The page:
Many white Americans bristle at the notion of white privilege. This is perhaps especially true in regions like ours, where we look around and have a hard time seeing how we could be the special ones, granted all of the advantages and opportunities of a privileged class.
As a college professor in Appalachia, I see plenty of white students who work tirelessly for years, sometimes juggling multiple jobs and raising children, to step onto the stage at graduation, the first person in their family to earn a college degree. Is this white privilege?
Yes and no. Clearly, the students described above didn’t have anything handed to them and faced a variety of challenges in trying to achieve their goal of graduating from college. But race wasn’t one of those challenges.
In many ways, rural, largely white, Appalachian communities with underfunded schools, lack of access to health services and limited job opportunities face a similar set of circumstances as some majority-Black communities in low-income urban areas. But, again, there is one important difference: race.
So why set aside race as a special category, when admittedly, people of all colors, from all walks of life face obstacles and maybe even, generally speaking, have to work hard to get a degree, to land a good job and to make money to support their families? I think this gets at why some of us, as white Americans, reject the premise of privilege, feeling as if it degrades or dismisses our hard work.
Here’s the thing: It doesn’t. It is possible to feel like you work hard for what you have and to acknowledge that working hard, in itself, reflects opportunity and access. I worked hard in college and graduate school, because I had the privilege of those opportunities based on my socioeconomic background; my family situation and financial support from my parents; the quality of my public school; and, woven throughout those things, my race.
The concept of privilege draws attention to important disparities when it comes to the meaningfulness, potential and promise of our hard work. And it hopefully makes us aware of how prejudices and biases, sometimes unconscious, throw up barriers to people of color — barriers that, in some cases, never go away.
After all, the color of a person’s skin doesn’t change with academic or economic success.
A respected Black surgeon will still have to teach her son, from an early age, exactly what to do with his hands and how to speak in order to appear as nonthreatening as possible if he ever gets pulled over by a police officer. She will have to comfort him as he gets home from school, having been bullied by a group of kids that called him the n-word. She will have to explain the deaths of George Floyd, Breonna Taylor, Ahmaud Aubrey and Rayshard Brooks.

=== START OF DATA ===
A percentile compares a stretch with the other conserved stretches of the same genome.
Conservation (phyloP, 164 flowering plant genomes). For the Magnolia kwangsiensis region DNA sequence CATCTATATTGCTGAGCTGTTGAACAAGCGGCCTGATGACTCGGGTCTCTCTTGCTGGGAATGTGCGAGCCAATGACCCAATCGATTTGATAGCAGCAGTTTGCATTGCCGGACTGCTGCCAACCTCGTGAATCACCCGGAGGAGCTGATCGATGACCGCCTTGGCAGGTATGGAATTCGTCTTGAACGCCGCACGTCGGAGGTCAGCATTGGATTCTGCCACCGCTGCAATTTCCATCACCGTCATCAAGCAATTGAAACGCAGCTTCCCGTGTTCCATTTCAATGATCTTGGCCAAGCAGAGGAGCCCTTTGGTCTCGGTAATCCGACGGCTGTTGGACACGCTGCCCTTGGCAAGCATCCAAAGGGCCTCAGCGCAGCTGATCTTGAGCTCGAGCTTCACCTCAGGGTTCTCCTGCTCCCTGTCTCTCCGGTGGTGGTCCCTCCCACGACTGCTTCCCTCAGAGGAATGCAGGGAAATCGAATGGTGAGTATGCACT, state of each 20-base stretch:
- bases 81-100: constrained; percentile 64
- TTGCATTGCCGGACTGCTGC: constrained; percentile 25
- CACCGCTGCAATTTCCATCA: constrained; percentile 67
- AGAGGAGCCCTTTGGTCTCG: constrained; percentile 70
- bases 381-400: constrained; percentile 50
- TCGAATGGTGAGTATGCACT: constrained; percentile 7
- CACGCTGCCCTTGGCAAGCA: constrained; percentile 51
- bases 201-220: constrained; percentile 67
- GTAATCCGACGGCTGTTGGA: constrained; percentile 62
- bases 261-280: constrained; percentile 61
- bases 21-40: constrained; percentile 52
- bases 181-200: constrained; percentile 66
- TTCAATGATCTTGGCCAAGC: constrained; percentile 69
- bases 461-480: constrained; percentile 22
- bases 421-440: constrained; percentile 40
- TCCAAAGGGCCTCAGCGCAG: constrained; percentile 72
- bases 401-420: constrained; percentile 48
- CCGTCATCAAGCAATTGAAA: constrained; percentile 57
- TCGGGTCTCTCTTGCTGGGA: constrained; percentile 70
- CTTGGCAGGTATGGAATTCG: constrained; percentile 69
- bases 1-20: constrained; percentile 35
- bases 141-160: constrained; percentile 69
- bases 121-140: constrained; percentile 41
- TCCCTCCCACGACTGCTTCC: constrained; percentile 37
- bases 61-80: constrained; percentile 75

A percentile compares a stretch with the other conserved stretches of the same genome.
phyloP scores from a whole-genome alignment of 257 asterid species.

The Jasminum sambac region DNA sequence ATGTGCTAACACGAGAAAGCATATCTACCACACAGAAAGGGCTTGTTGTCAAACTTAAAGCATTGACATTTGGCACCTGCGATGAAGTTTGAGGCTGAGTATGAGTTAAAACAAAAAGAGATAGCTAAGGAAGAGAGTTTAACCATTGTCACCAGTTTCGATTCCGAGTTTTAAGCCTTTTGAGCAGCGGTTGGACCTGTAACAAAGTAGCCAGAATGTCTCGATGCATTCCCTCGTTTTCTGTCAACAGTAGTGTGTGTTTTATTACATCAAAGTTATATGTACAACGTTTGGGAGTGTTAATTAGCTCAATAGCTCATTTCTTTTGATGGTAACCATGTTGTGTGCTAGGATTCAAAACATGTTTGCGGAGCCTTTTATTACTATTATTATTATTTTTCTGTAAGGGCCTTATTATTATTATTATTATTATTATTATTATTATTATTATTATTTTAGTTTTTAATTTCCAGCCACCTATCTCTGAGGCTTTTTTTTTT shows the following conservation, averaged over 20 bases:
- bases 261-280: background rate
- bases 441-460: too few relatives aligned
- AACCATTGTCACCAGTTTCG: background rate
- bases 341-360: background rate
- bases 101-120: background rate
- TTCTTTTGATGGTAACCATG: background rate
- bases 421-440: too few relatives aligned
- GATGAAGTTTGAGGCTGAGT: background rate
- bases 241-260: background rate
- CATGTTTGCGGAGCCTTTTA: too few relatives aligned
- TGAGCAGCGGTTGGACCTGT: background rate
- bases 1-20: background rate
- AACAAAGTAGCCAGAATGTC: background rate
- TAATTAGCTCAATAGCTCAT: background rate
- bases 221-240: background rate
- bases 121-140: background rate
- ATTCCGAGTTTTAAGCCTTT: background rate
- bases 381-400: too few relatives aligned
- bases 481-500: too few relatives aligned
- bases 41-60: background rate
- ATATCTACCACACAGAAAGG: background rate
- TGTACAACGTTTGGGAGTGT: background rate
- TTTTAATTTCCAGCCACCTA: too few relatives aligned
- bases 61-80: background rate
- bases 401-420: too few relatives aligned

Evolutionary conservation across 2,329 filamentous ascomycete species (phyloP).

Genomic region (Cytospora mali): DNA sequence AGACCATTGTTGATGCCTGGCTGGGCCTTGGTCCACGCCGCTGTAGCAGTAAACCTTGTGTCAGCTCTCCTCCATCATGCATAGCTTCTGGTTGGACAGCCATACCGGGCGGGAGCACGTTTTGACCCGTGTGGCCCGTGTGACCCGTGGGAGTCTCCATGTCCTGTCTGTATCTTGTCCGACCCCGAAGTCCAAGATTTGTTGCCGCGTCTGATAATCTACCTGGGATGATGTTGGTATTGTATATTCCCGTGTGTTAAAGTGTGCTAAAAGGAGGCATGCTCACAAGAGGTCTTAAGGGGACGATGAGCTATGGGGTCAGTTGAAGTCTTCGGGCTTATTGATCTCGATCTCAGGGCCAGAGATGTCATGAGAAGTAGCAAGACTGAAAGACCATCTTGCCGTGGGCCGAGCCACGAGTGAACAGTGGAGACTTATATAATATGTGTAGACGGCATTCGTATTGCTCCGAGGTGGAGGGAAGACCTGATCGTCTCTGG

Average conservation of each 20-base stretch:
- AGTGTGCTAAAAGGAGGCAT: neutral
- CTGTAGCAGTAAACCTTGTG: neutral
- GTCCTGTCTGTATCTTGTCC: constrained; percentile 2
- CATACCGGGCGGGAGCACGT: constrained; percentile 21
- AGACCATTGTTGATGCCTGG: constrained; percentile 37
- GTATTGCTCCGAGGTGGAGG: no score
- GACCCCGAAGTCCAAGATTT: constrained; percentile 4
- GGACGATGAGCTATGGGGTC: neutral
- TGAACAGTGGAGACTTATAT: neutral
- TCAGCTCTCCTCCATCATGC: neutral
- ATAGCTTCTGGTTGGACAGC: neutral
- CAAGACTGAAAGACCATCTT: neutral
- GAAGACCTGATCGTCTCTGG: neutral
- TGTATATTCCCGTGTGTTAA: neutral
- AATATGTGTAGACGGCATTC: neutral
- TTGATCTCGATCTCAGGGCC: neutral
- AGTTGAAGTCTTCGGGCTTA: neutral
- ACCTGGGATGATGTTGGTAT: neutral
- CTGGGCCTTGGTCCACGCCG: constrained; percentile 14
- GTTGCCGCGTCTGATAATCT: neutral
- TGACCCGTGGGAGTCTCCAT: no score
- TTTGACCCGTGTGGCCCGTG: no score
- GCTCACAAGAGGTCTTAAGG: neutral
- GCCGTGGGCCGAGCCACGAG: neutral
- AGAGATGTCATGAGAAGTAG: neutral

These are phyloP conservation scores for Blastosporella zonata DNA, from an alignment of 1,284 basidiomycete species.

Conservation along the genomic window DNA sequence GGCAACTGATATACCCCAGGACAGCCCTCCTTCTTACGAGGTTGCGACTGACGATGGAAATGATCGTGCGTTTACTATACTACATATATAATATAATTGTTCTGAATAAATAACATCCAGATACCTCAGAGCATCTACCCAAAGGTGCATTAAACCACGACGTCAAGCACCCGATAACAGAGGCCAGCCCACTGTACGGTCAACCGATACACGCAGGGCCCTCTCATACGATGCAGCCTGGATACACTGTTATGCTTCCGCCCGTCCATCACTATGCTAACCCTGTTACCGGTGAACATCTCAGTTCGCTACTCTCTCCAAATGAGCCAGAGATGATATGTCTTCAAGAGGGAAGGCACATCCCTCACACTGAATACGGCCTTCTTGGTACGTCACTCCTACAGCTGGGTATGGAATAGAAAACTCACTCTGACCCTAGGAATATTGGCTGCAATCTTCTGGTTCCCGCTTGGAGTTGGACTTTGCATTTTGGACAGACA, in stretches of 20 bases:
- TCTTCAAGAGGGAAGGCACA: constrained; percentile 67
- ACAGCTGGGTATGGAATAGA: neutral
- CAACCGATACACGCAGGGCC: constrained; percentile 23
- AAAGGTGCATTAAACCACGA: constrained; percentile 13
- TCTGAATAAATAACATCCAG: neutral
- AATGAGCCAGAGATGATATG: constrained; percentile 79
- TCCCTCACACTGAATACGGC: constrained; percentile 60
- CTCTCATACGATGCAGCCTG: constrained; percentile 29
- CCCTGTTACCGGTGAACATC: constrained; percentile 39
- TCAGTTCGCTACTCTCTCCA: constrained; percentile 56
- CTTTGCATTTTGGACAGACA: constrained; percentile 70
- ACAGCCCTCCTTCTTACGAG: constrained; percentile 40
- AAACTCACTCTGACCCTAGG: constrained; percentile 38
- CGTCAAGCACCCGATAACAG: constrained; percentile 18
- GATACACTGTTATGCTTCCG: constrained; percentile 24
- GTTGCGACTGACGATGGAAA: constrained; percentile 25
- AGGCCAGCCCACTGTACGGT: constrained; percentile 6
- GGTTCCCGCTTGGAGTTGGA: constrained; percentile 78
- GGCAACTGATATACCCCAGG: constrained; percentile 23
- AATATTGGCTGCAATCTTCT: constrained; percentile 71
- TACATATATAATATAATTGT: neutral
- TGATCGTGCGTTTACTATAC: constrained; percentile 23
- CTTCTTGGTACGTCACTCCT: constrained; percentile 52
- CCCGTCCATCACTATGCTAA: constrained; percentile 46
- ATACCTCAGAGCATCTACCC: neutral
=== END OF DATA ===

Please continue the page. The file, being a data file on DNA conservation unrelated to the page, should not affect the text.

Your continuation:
What if, instead of feeling defensive over what we see as the implications of white privilege, we imagine what it would be like to be in the shoes of that Black mother? Instead of rejecting the realities of racism, taking it as a personal affront, we should listen to the experiences of our neighbors of color, acknowledging that, just because I, as a white American, don’t experience something, that doesn’t mean it’s not real.
We all participate in social structures that afford privilege to white people — because they were made by white men, based on a belief in the superiority and value of white lives. White lives have always mattered. Most of us didn’t create these structures and didn’t ask for privilege. But that doesn’t change the fact that white Americans have privilege and benefit from it. The systems and institutions that govern our country — the legal system, the educational system, voting, housing — have sought to keep Black Americans segregated, disadvantaged, imprisoned and unable to threaten white privilege.
This isn’t a thing of the past. Disadvantage tends to be cumulative.
I don’t think many of us would self-identify as racist. And most us, perhaps especially in economically disadvantaged regions, don’t exactly feel like we’re living the high life, enjoying unearned privileges while rolling around in piles of money. There are very real structural problems that disenfranchise white Americans in our region, not just Black Americans.
That said, white Americans everywhere, regardless of socioeconomic status, have the obligation to stand in solidarity with Black Americans against racism and against a system that has historically and undeniably privileged one race over others. Movement forward relies on white Americans, as racism and racist structures that privilege whiteness is our problem, and demands our participation in working toward solutions.